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Manitoba will reduce self-isolation requirement for COVID close contacts from 14 days to 10

41 new infections reported in the province Sept. 13, 30 of which affect people who have not been vaccinated against the virus.
vaccine being injected into arm
Thirty of 41 new COVID-19 cases announced n Manitoba Sept. 13 affected people who have not been vaccinated against the virus.

Manitoba chief public health officer Dr. Brent Roussin said Sept. 13 that the province will reduce self-isolation requirements for people who are close contacts of someone with COVID-19 from 14 days to 10 days in the coming weeks.

The change is being made because evidence is showing that there is a less than one per cent chance of someone who was asymptomatic through the first 10 days after an exposure developing an infection in the last four days of the incubation period.

“The risk of becoming a case is much greater in the early parts of that incubation period,” he said. “It’s all about the risk and evolving evidence in that regard.”

The province will also change rules to exempt people who are asymptomatic and either fully immunized or who have had COVID within the last six months from self-isolating if they are a contact of a case. Currently, the exemption only applies to those who are asymptomatic and either fully immunized or who had COVID in the last three months.

“We’re confident immunity from natural infection will provide that protection for up to six months” Roussin said.

Manitoba reported 171 new cases of COVID-19 over three days Sept. 11-13, including 41 new cases today, 58 on Sunday and 72 on Saturday. Two more deaths were also announced, making the total number of Manitobans who have died as a result of COVID-19 since the pandemic began 1,202.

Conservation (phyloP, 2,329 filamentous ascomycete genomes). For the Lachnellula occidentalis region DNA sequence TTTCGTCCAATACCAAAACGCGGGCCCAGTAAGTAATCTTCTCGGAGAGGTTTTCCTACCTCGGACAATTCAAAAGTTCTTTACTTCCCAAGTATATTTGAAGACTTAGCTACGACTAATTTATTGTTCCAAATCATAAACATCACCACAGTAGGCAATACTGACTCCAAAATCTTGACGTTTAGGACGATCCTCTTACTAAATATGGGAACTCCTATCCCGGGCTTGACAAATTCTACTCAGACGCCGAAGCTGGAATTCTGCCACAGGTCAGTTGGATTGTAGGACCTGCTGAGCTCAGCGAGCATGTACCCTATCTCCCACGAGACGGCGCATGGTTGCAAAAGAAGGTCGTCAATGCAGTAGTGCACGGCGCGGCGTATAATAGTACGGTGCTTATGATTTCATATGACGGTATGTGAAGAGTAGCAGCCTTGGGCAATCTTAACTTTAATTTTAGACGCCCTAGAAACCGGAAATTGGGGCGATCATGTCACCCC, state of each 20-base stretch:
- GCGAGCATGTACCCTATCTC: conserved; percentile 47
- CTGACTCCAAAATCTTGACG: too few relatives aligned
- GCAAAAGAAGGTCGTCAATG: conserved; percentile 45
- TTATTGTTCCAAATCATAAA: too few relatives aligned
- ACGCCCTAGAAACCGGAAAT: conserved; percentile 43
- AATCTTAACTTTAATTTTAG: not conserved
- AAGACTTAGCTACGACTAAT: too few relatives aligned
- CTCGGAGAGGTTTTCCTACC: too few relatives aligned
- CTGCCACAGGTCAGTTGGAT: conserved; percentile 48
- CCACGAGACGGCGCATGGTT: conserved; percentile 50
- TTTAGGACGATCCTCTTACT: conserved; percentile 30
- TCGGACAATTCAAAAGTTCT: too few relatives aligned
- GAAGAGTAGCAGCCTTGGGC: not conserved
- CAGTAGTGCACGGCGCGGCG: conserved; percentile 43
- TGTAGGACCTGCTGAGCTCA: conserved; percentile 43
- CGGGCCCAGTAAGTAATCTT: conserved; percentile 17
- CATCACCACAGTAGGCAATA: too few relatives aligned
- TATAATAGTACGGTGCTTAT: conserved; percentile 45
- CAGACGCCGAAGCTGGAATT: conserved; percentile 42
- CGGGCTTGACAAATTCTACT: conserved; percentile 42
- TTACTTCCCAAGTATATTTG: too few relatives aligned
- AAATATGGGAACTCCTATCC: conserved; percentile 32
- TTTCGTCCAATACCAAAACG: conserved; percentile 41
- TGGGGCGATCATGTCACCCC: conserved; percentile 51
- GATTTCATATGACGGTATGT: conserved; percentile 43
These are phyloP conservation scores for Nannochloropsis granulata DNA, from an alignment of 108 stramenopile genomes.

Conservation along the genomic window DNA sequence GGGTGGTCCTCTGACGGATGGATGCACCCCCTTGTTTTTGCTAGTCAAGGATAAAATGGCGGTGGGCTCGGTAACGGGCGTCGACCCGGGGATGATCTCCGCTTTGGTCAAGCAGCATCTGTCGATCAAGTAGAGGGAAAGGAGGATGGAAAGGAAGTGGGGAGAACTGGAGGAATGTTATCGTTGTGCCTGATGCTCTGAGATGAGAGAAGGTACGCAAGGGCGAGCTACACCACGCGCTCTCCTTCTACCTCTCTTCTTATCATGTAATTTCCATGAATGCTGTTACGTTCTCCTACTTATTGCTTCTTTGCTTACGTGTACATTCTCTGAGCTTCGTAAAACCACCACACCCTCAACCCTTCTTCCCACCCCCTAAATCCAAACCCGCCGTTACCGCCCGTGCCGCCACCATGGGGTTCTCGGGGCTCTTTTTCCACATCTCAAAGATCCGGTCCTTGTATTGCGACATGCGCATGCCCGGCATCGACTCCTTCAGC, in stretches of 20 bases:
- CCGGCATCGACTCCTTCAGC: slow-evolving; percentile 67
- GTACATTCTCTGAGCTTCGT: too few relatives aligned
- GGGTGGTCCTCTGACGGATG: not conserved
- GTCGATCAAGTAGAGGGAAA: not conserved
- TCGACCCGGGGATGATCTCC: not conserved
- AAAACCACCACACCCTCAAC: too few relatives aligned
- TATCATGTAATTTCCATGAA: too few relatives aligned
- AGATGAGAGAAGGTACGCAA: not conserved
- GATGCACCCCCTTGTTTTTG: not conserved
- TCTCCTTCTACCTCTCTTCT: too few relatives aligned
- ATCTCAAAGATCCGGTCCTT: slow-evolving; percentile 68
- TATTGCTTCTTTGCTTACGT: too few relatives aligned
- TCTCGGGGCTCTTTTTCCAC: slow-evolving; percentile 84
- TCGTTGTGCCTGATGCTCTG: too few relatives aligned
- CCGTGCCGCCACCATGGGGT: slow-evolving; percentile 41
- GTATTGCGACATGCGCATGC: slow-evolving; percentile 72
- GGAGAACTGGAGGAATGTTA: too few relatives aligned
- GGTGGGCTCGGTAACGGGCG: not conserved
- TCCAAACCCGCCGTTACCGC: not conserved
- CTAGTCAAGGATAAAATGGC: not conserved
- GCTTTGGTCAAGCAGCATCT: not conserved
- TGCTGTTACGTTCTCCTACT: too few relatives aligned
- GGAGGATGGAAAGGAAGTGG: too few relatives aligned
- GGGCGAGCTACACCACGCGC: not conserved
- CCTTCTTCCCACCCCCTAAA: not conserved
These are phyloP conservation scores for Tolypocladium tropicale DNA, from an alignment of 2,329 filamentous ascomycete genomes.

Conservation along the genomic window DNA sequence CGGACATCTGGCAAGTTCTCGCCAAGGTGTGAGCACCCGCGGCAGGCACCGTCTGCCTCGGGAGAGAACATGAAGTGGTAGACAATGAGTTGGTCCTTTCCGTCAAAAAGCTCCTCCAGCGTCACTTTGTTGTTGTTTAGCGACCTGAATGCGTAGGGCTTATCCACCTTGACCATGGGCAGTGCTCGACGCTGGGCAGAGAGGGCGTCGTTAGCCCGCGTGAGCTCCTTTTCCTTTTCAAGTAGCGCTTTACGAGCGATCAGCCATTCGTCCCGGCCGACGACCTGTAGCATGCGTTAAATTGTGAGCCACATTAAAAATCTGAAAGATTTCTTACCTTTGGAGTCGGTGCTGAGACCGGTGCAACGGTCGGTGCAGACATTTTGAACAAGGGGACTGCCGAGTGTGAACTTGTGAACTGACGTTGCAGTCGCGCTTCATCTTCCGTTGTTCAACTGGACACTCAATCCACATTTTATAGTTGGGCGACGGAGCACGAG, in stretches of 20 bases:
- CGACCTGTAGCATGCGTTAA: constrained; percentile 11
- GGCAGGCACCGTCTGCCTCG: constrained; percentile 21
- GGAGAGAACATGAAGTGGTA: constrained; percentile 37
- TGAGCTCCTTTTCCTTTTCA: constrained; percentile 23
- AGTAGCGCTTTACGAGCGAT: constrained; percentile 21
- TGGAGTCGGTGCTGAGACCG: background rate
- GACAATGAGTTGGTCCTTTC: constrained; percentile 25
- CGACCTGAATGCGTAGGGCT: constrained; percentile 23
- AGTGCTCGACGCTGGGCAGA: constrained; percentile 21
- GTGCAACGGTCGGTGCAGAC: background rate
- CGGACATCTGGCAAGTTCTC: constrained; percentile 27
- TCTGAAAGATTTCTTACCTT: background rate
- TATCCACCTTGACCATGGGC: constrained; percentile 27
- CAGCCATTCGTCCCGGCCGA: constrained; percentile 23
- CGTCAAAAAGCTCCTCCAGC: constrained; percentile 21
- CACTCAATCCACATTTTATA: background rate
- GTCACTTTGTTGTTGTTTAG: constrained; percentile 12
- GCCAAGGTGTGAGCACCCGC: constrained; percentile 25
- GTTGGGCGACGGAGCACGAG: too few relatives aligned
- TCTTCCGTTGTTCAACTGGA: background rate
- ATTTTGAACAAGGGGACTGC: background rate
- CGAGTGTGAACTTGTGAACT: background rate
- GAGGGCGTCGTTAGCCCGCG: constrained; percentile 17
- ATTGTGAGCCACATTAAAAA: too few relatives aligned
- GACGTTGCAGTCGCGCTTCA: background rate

Of the 41 new cases today, 30 were not vaccinated, nine were fully vaccinated and two were partially vaccinated.

Two of todays’s new cases were in the north, and one was a person who is not vaccinated.

There are 69 Manitobans in hospital due to the virus, 14 of them in intensive care. Seven of those in hospital and two of those in intensive care are northern residents.

The five-day provincial test positivity rate on Monday was 3.2 per cent.

Nearly 60 per cent of active cases as of Sept. 13 are in unvaccinated people. 72 per cent of those in hospital are not vaccinated and 86 per cent of those in intensive care have not been vaccinated. No fully vaccinated people are currently in intensive care.

Northern Manitoba has more than 100 active COVID cases after reporting nine new infections on Saturday and seven on Sunday, following 14 new cases in the region being announced Sept. 10.

51 of the north’s active cases are in the Island Lake health district and 29 are in The Pas/Opaskwayak/Kelsey health district. There are also nine active cases in the Cross Lake/Pimicikamak health district, seven in the Flin Flon/Snow Lake/Cranberry/Sherridon health district and three each in the Pukatawagan/Mathias Colomb and Thompson/Mystery Lake health districts.

Roussin said Manitoba is anticipating a worse respiratory system virus season than last year, when there were only seven influenza A cases and three influenza B cases recorded in the province and no deaths from the flu, likely due to a combination of pandemic-related measures such as self-isolating and mask-wearing and the fact that a record-high 31.5 per cent of Manitobans got the flu vaccine. 

“Many of the things we’re doing for COVID protect us from [other respiratory system viruses] as well,” he said.

There are anecdotal reports of people not following public health guidelines, however,.

“Just a few days into the school season and we’ve herd many reports of children needing to be sent home because they were sent to school with symptoms,” Roussin said. “We’re going to see a lot of transmission if we continue to do that.”

Vaccine task force medical lead Dr. Joss Reimer said Monday that 73 per cent of Manitobans 12 to 17 years old have received at least one dose of COVID-19 vaccine and 65 per cent have received both doses.